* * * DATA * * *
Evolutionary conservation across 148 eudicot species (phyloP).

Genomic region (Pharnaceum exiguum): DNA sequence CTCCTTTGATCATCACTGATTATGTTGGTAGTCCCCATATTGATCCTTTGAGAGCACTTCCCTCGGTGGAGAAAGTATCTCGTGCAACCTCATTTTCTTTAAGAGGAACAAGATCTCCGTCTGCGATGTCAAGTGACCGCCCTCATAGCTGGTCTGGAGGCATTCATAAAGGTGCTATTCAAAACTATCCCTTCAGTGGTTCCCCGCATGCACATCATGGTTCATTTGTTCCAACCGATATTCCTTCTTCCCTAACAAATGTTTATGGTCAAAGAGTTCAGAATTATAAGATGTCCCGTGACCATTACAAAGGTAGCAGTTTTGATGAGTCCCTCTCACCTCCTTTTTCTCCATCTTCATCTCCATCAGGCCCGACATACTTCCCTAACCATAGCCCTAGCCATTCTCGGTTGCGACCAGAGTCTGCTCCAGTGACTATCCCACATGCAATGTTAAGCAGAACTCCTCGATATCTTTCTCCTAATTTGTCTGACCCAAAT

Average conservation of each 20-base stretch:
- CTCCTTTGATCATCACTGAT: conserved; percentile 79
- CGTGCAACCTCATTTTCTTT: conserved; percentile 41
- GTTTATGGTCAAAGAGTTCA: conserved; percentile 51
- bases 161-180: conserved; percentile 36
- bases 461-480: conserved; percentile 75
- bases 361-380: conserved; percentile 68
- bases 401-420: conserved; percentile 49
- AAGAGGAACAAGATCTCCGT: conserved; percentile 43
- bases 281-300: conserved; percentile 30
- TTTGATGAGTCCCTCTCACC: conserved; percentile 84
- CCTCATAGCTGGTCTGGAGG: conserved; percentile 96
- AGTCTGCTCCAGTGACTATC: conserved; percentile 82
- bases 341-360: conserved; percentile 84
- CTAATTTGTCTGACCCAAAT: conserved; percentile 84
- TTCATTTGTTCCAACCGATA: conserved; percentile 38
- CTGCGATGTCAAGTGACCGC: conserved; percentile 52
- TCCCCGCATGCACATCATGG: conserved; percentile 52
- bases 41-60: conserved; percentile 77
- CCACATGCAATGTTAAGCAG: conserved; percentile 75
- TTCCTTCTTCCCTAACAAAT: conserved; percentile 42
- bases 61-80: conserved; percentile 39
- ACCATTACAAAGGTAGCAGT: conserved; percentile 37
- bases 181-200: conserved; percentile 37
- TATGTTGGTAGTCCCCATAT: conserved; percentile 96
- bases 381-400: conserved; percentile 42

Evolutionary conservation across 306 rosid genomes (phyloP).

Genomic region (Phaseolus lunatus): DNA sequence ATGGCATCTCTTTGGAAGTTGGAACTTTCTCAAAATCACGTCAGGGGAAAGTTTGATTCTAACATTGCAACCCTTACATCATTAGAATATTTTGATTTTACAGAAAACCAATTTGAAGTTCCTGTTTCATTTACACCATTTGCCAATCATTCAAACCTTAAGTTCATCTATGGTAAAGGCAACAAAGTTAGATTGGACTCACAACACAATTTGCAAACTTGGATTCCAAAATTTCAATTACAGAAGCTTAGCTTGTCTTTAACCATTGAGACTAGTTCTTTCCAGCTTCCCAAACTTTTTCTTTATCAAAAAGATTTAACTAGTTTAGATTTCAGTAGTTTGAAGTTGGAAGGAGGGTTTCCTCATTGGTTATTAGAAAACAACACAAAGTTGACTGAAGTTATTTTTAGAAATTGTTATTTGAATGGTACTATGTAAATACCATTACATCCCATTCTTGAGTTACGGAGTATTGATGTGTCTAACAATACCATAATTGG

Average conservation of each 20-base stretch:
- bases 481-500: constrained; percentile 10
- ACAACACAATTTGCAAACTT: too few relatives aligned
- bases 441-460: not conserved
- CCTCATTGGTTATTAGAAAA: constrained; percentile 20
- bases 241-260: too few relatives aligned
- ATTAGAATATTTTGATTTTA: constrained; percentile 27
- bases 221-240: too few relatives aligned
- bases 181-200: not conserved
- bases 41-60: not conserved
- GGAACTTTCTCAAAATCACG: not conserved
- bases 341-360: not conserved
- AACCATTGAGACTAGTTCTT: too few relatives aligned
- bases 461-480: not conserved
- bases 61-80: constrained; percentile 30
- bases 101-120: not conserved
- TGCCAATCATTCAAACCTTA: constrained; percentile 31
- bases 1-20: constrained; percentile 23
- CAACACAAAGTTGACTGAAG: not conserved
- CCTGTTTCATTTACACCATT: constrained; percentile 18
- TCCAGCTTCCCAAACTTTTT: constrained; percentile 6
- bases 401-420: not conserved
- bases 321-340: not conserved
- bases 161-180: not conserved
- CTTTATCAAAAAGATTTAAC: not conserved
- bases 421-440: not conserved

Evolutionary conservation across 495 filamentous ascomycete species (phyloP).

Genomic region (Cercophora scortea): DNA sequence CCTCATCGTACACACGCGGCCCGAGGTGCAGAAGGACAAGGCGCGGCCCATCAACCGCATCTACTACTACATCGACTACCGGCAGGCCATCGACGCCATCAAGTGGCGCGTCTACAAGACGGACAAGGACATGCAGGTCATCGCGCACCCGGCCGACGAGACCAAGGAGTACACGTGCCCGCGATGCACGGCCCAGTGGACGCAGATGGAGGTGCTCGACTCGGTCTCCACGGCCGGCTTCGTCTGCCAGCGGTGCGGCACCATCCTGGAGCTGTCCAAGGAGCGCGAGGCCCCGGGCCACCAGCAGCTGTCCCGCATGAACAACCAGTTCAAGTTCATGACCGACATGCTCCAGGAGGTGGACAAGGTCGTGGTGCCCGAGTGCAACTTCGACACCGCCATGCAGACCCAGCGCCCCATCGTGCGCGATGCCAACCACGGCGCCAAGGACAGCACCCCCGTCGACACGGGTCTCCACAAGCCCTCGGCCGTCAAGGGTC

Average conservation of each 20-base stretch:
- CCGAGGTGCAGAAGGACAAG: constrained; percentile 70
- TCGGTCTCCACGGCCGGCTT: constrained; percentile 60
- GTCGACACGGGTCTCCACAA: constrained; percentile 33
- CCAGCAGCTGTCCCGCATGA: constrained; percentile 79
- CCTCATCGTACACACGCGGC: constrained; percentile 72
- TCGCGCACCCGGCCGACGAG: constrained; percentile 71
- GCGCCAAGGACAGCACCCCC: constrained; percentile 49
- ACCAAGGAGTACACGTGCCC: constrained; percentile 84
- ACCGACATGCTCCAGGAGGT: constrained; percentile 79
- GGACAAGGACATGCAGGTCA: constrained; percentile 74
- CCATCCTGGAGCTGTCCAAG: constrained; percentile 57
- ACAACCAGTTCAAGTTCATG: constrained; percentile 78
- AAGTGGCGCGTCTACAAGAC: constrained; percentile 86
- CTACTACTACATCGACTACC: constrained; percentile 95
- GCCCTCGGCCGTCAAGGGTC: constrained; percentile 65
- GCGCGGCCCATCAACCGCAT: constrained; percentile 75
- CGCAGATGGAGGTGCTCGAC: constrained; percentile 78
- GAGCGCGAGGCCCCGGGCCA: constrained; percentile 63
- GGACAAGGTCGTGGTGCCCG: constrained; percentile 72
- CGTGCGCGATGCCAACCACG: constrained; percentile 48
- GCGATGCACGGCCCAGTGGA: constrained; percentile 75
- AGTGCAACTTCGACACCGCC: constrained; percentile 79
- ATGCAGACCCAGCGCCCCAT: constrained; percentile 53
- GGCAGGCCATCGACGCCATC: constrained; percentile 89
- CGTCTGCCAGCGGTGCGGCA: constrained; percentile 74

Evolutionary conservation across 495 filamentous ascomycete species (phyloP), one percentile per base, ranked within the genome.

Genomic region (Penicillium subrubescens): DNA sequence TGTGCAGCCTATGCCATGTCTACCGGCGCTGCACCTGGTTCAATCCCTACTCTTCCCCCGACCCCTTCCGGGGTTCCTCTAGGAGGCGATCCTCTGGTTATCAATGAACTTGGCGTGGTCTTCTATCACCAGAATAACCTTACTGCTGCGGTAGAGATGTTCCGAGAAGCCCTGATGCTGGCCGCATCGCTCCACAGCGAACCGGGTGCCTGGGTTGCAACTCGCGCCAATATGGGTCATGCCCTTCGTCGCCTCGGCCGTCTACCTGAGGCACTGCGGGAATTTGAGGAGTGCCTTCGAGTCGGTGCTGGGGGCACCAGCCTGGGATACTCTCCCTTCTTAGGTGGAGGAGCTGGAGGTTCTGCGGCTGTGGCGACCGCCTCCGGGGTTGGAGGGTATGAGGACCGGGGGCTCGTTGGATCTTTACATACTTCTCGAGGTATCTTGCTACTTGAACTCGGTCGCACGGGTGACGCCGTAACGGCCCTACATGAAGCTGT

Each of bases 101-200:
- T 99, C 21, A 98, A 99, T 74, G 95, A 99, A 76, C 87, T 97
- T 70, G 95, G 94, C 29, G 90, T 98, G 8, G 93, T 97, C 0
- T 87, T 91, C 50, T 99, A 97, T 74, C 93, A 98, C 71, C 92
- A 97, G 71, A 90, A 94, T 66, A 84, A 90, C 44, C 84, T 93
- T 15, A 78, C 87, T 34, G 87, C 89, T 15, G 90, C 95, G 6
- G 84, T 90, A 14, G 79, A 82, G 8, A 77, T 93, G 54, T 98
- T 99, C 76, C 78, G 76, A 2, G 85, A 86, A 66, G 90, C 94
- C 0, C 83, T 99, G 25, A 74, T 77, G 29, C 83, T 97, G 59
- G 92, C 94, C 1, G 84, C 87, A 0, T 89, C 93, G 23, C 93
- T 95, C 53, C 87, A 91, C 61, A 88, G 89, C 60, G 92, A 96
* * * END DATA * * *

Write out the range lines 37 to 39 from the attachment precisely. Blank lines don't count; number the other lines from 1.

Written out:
- ATTAGAATATTTTGATTTTA: constrained; percentile 27
- bases 221-240: too few relatives aligned
- bases 181-200: not conserved